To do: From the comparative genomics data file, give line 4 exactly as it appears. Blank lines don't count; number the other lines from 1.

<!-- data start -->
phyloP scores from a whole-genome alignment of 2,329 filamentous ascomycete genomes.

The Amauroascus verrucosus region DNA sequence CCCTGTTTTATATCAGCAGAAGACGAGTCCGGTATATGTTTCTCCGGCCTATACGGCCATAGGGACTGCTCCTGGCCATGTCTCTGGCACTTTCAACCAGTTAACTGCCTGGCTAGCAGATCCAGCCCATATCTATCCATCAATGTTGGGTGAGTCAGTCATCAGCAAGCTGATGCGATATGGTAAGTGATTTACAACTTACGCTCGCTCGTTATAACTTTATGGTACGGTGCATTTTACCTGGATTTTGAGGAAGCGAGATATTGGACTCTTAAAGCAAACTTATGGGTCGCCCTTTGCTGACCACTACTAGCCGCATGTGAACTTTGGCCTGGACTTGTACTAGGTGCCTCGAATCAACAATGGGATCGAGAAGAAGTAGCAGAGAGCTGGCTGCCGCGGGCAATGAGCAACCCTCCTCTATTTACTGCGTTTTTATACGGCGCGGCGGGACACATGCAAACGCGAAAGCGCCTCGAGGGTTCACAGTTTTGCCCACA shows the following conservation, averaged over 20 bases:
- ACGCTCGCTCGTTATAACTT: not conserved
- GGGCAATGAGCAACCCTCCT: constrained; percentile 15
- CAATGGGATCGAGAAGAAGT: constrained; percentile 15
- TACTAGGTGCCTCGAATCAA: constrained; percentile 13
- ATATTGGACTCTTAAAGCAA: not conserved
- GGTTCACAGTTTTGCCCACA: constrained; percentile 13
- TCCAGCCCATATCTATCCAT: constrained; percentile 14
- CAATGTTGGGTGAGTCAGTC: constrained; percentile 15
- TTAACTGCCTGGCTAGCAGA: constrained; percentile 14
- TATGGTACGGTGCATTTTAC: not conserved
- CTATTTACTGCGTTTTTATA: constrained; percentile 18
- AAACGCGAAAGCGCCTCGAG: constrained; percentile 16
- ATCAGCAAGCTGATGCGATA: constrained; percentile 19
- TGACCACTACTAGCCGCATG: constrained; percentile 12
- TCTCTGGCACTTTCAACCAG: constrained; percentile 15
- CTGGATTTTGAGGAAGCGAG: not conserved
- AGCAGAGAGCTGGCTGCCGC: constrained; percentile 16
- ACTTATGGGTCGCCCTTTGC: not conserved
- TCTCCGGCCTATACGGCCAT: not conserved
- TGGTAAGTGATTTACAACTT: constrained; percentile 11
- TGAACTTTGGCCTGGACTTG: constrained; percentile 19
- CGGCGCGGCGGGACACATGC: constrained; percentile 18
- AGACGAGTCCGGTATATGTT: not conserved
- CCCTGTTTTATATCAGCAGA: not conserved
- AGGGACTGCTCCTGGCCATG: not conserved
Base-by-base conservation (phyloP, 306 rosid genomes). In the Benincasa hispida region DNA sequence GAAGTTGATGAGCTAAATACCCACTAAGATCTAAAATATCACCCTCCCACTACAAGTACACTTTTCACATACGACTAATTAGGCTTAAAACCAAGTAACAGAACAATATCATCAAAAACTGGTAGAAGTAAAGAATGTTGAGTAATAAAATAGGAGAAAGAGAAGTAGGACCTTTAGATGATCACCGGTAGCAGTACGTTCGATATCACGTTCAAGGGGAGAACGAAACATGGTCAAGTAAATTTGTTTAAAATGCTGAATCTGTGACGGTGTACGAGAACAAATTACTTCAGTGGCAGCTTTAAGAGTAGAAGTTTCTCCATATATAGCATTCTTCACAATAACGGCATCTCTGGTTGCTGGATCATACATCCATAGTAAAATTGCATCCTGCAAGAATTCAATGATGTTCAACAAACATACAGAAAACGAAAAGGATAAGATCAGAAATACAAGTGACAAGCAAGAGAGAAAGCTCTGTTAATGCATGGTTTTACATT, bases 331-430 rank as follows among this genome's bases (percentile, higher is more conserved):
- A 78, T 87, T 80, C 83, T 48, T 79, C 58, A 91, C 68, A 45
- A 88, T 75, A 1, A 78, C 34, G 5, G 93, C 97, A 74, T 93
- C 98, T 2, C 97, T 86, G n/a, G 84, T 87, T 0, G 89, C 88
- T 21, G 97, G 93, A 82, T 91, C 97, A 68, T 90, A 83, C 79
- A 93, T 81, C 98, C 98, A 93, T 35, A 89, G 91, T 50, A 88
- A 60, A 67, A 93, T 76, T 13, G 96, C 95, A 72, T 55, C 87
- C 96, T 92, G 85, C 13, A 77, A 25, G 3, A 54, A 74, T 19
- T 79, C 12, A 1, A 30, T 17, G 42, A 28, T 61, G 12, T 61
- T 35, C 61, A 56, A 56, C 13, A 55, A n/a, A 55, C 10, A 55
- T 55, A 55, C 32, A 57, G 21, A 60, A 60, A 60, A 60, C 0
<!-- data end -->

- GGGCAATGAGCAACCCTCCT: constrained; percentile 15